At the graduate level, the lack of feedback between supply and demand stems not only from the amount of R&D funding in each field, but the mechanism of that funding. A large fraction of graduate students receive federal funding in the form of research assistantships on federal grants. They take and the projects they work on are all tightly directed towards their advisor's end goal of getting the next grant, since it is the advisor who is paying the way. Separating the student' s funding from the professor's funding?in the form of portable fellowships?gives the student the economic independence to pursue those training paths most likely to result in a job.
While the replacement of assistantships by fellowships is an often-voiced cure for undue academic self-replication (and jobless students), it has never been implemented by the federal agencies on a grand scale. A fear of unintended consequences keeps a wholesale transformation of the system from occurring, and budget arithmetic prevents the simple addition of large numbers of fellowships to the existing assistantships.
However, a median path might be to take existing grants and separate them into two parts: the first part, containing the stipend and tuition, would be sent to the receiving department to be used as a portable fellowship for a worthy student.
The second part, containing all the supplies, professorial salary, and research equipment support, would be sent to the research account of the grant-winning professor.
This scheme allows students to gain enough economic independence that they can chart a learning experience best suited to maximize their own chances of economic success, rather than their professors'.
If done well, the economic separation of student and professor may even benefit the department: the scheme could be arranged so the department obtains a federal agency commitment for student slots well ahead of the admission decision deadline. That would be a true luxury.
Beyond graduate school, one must look towards periodic retraining as a method of keeping people in registry with the ups and downs of the job market. Multiple education treatments per career are the logical next step in an educational progression that has progressively shortened itself to match technology cycles. The earliest technical trades?e.g., goldsmithing, fletching, masonry?had time constants measured in multiple generations. Fathers would teach sons, because the underlying technology changed little from generation to generation.
When the industrial revolution arrived, the time constant of technology shifted to about one generation in length. Suddenly it made sense to send one's offspring to a university, because the technology changed completely about every thirty-fifty years.
Come the information revolution, and we find that the time constant of technical knowledge has again shifted. A once-per-lifetime degree no longer makes sense, when a complete turnover in technology occurs in a fraction of a lifetime. It is not surprising that the EE's and the IT workers have felt the pangs of forced obsolescence first and most strongly.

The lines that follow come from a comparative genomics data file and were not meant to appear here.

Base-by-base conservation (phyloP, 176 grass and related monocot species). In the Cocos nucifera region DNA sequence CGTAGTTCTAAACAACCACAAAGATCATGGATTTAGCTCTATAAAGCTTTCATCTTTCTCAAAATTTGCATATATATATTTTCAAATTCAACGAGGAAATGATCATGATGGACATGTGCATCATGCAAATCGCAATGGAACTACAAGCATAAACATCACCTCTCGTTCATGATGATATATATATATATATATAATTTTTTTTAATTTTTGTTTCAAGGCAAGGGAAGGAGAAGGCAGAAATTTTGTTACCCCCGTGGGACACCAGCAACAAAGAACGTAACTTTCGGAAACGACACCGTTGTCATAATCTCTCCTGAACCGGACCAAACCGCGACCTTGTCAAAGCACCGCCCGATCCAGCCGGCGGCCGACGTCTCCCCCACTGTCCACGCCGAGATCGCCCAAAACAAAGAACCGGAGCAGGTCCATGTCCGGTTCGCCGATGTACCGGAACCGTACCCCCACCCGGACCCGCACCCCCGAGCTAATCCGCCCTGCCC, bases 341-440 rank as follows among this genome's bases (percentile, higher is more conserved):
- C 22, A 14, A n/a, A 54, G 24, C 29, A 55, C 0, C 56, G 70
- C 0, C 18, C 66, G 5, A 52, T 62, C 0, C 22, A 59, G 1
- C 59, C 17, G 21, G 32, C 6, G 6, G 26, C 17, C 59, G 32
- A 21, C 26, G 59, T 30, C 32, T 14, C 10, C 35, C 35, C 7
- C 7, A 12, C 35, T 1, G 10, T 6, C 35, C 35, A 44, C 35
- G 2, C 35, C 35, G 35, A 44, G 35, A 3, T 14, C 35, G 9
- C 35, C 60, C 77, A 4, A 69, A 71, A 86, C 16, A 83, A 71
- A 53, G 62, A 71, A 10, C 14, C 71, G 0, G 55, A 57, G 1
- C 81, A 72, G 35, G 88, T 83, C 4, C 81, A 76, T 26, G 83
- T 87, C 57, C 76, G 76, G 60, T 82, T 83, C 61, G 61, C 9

Eventually all disciplines will find that a single degree earned in one's youth no longer suffices for a lifetime of employment. The university system will have to adapt, perhaps offering accredited degrees in the form of "specialization modules." These would be one year, accredited "capsule" degrees, equivalent to the final year of specialization in an undergraduate curriculum?but without requiring the prior three years of effort demanded of first degree earners.
The prescriptions so far attempt to link the domestically educated workforce to domestically available demand?yet we live in a global world, where both people and jobs cross borders with increasing ease. How do we deal with the addition of the foreign-born, foreign educated into the workforce equation? We can take the same theme?trying to establish a feedback loop between supply and demand?and extend it to visa policy. At present, our visa ceilings are set by political factors. If enough interest groups complain, the visa ceilings go up (or down). If no one complains, the visa ceilings stay where they are.
However, the sensitivity of visa policy to political factors results in large waves of immigrants at times when there may or may not be jobs for them (or for the folks already in the US).
A more logical approach might be to establish an advisory board of labor economists that can watch domestic labor market indicators for shortages or gluts (usually reflected in rising or falling salaries, unemployment rates, etc.), and continually adjust visa allotments to keep the labor market on an even keel.
The US has long prided itself on the quality of its people?both home grown and adopted from afar?and the quality of its innovation. Maybe it's time to apply some of that innovation to the future of its people, and retool our workforce system.
Merrilea J. Mayo is president of the Materials Research Society. She would like to recognize the contributions of Bill Joyce to several of the ideas in this column, most notably the reduction of effective time to degree, the value of summer jobs as feedback loops, and the concept of packaging continuing education into one year modular degrees.